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In Celebration of Prosthetists & Orthotists Day
The British Association of Prosthetists & Orthotists are celebrating their 3rd P&O Day today. The day aims to raise the profiles of the two roles within the healthcare system and the public.
In support of this and to celebrate our exceptional Prosthetist and Orthotist expert witnesses, we are excited to share interview with Conor McDaid, Orthotist & Expert Witness and Ruth Nicholson, Prosthetist & Expert Witness, who talked to us about some of their observations, new innovations and challenges within their fields of expertise.
In your expert opinion, what are some of the key challenges currently facing clinicians within your field of specialism?
Conor; Prosthetics and Orthotics is such a niche field of healthcare and there is a need for more clinicians in this field. Recent estimates suggest that there is 1 Orthotist for 35,000 people in the UK. With an aging population, improved outcomes in orthotic clinical services and ever-growing focus on conservative management of conditions, there is a real pressure on providing quality clinical care due to time constraints and patient demand.
Ruth; Lack of experienced workshop staff to build limbs. When I started my career as a Prosthetist, I worked with a large team of technicians with a vast skills range using many different materials. The technical team spanned multiple generations so conventional and new variations of prosthesis could be made. Over the years many of these technicians have retired taking their experience with them.
Is there a new or innovative approach to treatment in your field of specialism that you believe has significant potential to improve patient outcomes?
Conor; The use of 3d printing in P&O has made a phenomenal difference. Material science will play a huge role in the development of P&O over the next 20 years.
Ruth; Pattern recognition. Upper limb prosthetics is a small area, it's a rare site that is challenging and rewarding in equal measures. Achieving good control is paramount, for a trans humeral amputee who need to control an elbow, wrist and hand. Switching between each joint using standard surface electrodes can be complicated to master and makes simultaneous control unachievable. A pattern recognition system allows the client to calibrate multiple electrodes over a larger surface area. Muscle patterns are translated in to prosthetic movement which is much more intuitive and provides potential for simultaneous control rather than sequential. This has given amputees with a high level of loss access to electric components that they were not previously able to utilise.
How do you see technology impacting your field of specialism in the future?
Conor; It is an exciting time to work in this field. Particularly with the introduction of app-based control of devices, new manufacturing and simplified CAD systems. The gait equipment that is readily available now, compared to 10/15 years ago makes it so much more accessible for the average clinic to provide real time outcomes for intervention.
Ruth; Implanted electrodes! Attached directly to the muscle body to preserve effort and for accurate control. This would be useful for both upper and lower limb amputees and could be linked to prosthetic joint control in the future. As an extension to this technology, it would be useful is some form of sensation is possible. I think that in the near future prosthetists will be working more closely with surgeons.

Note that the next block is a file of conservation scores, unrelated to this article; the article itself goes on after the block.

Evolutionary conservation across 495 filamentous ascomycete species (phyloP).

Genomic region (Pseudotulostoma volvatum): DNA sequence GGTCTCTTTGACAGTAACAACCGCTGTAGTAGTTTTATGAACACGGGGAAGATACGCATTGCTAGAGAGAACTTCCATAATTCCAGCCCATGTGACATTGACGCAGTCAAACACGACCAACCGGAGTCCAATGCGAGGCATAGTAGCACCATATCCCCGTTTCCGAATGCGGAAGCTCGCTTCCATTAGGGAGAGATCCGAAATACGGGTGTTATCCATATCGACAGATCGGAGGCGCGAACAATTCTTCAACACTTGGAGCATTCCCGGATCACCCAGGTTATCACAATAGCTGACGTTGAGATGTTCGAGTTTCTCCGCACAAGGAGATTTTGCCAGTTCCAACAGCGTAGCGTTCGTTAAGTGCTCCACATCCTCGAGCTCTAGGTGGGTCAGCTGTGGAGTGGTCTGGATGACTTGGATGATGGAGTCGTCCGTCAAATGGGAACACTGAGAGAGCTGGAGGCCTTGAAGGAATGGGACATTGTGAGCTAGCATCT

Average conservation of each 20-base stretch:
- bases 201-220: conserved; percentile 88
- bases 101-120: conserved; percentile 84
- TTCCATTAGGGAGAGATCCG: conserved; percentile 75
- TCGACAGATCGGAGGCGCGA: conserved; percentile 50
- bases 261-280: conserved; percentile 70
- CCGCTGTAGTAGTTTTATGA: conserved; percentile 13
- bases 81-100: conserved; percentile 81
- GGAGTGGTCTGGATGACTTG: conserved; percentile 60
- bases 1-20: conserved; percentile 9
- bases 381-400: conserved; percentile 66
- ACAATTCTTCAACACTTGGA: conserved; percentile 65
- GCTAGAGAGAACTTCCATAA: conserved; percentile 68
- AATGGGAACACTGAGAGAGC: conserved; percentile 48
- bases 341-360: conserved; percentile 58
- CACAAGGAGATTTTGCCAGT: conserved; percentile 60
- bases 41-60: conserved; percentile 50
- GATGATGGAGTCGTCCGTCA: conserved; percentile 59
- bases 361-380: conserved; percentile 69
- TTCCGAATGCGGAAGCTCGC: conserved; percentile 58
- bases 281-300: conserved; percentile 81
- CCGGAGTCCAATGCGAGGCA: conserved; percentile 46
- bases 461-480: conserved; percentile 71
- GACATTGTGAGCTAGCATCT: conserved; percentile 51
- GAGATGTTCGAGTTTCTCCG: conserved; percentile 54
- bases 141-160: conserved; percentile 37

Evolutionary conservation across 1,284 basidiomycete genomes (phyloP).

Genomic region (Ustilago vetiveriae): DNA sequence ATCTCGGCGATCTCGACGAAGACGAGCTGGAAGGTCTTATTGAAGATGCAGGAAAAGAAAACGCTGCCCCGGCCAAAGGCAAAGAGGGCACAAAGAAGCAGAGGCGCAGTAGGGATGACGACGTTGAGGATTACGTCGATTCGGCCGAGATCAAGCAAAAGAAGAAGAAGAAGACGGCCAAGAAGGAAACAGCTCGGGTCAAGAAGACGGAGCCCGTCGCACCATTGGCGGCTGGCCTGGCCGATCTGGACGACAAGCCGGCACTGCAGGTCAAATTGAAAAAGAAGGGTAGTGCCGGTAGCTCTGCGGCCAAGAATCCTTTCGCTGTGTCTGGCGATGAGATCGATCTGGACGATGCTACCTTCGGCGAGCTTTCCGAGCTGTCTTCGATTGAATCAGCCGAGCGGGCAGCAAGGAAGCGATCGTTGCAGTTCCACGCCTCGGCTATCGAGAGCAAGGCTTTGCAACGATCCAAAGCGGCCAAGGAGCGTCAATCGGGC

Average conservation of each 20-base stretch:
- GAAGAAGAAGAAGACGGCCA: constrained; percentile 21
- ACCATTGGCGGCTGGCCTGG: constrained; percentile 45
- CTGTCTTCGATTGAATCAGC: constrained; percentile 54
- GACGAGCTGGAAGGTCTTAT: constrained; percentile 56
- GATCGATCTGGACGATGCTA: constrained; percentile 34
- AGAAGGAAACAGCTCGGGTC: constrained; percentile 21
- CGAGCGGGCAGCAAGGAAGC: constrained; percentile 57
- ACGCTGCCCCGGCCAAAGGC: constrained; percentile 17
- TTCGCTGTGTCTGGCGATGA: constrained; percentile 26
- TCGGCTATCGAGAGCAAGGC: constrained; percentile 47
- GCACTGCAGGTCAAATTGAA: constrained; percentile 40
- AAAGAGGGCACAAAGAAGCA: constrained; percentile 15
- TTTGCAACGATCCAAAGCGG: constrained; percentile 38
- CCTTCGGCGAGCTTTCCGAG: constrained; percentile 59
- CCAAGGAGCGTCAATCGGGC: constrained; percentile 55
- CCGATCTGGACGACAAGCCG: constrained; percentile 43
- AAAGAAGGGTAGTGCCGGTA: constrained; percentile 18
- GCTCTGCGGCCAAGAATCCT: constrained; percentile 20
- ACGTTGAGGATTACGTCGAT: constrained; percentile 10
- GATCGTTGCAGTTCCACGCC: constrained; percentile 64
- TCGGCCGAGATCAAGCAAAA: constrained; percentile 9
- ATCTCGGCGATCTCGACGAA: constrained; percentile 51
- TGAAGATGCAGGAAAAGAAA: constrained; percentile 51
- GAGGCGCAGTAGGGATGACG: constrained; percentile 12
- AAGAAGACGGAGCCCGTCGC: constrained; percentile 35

As an expert in this field, what do you believe are the most important skills or qualities for clinicians to possess?
Conor; The single most important skill is understanding your patient. Looking at them as a person rather than a diagnosis and ensuring that your treatment plan fits in with who they are as a person. This is the single most important aspect of being a good clinician in this field. If you are asking someone to utilise an Orthosis or prosthesis, that will impact their mobility, it had better be one that they are willing to use or it will be sat in the cupboard and wont do anyone any good.
Ruth; A good ear, lateral thinking for effective problem solving. It doesn't have to be complicated.
Is there a recent research study or clinical trial that has produced meaningful findings within your field of specialism? If so, what implications do you think these findings may have for clinicians moving forward?
Conor; I am particularly interested in research. I am a believer in evidence-based practice, but also understanding that absence of evidence is not evidence of absence. At this moment I think the use of the APOS devices is a really interesting way of managing osteoarthritic knees. I have had fairly good results so far and the evidence basis keeps getting better.
Ruth; I am following research by Paul Cederna and his team in Michigan for the above reasons
Finally, how has your work with Somek & Associates impacted on your clinical work?
Conor; As an expert witness I have an opportunity to assess clients in their own homes and this has given me a more in depth understanding of my patient group and the wider implications that injury can have on an individual and their family. Working with Somek has really helped me to understand the devastating consequences of injury, and just how far those consequences can reach for a person. It has also shown me just how much people are willing to invest to ensure someone who has suffered an injury has a chance to regain their pre-injury life. I am thoroughly enjoying my work and the variety of people I am meeting.
Ruth; It keeps me on the ball!
Conor qualified in 2011. You can read his profile summary here.
Ruth qualified in 2010. Her profile summary is available here
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